2. Around 99% of those posts have come in threads that discuss homosexuality and Christianity
    3. Around 95% of those posts have been some iteration of the phrase, “The bible says homosexuality is wrong.”

    From these three facts we can draw some conclusions.
    1. You have a lot of time on your hands. Seriously
    2. You are very, very interested in the subject of homosexuality.
    3. You are not really interested in dialogue or engagement.

    From these three conclusions we can ask you three questions.
    1. Is this the best use of your time?
    2. Since you are so interested in homosexuality and Christianity, do you do anything about it? Do you work in ministry to help gay people? Do you view making posts on Tony’s blog part of a ministry? If so, what can you hope to accomplish?
    3. Is it possible that you are doing this for attention? Do you like riling people up? You have tendency to be rude in your approach to others. You call people names and are dismissive of their ideas. How do you reconcile this with your Christian faith?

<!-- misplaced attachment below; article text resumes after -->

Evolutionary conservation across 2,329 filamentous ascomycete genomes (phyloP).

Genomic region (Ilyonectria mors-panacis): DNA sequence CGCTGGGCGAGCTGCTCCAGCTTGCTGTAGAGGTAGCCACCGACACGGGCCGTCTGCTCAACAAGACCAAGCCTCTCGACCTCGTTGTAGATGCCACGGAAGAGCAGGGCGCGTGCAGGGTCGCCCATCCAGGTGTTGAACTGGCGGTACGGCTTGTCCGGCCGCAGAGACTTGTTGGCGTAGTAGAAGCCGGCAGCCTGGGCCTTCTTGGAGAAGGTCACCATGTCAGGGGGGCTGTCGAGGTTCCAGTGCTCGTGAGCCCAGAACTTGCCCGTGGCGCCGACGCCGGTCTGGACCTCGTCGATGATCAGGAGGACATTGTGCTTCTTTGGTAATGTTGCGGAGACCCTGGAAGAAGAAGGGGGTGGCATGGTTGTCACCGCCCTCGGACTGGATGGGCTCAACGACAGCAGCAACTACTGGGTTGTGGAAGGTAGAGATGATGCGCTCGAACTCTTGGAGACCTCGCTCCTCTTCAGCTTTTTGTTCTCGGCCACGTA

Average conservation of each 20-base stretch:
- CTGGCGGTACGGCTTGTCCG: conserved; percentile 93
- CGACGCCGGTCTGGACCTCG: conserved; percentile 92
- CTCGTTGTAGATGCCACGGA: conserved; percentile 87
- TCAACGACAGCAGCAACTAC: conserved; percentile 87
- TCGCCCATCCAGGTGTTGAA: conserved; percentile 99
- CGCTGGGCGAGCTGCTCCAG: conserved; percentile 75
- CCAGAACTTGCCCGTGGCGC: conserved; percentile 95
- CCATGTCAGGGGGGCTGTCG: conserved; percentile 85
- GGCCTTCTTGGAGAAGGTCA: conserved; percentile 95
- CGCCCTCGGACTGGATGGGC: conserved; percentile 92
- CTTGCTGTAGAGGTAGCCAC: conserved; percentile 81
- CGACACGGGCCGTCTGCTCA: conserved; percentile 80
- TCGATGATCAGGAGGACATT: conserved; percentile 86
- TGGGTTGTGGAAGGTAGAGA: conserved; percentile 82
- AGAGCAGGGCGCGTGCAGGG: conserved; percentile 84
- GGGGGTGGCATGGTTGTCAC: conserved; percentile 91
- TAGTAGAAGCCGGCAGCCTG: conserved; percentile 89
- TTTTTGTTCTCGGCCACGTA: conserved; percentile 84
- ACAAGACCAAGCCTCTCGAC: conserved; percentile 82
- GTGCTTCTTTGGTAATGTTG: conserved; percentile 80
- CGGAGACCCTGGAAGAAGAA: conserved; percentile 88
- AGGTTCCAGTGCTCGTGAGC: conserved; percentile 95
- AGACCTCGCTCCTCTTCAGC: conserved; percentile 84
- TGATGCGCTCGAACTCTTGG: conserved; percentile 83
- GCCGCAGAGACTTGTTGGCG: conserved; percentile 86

I’m actually interested in your response. I have started to dread these posts from Tony because I know when I see on that has a lot of comments that most or many of them will be from you. So enlighten me.

    • Matt, your questions for Frank are excellent for all of us to consider. It brought to mind a book I’ve read many times, written by John Ortberg, Overcoming Your Shadow Mission. ‘A mission is the highest purpose to which God calls us; a shadow mission is an authentic mission that has been derailed, often in imperceptible ways.’ (Amazon’s description) Ortberg writes, ‘Part of what makes the shadow mission so tempting is that it’s usually so closely related to our gifts and passions. It’s not 180 degrees off track; it is just 10 degrees off track, but that 10 degrees is in the direction of hell.’

  • Frank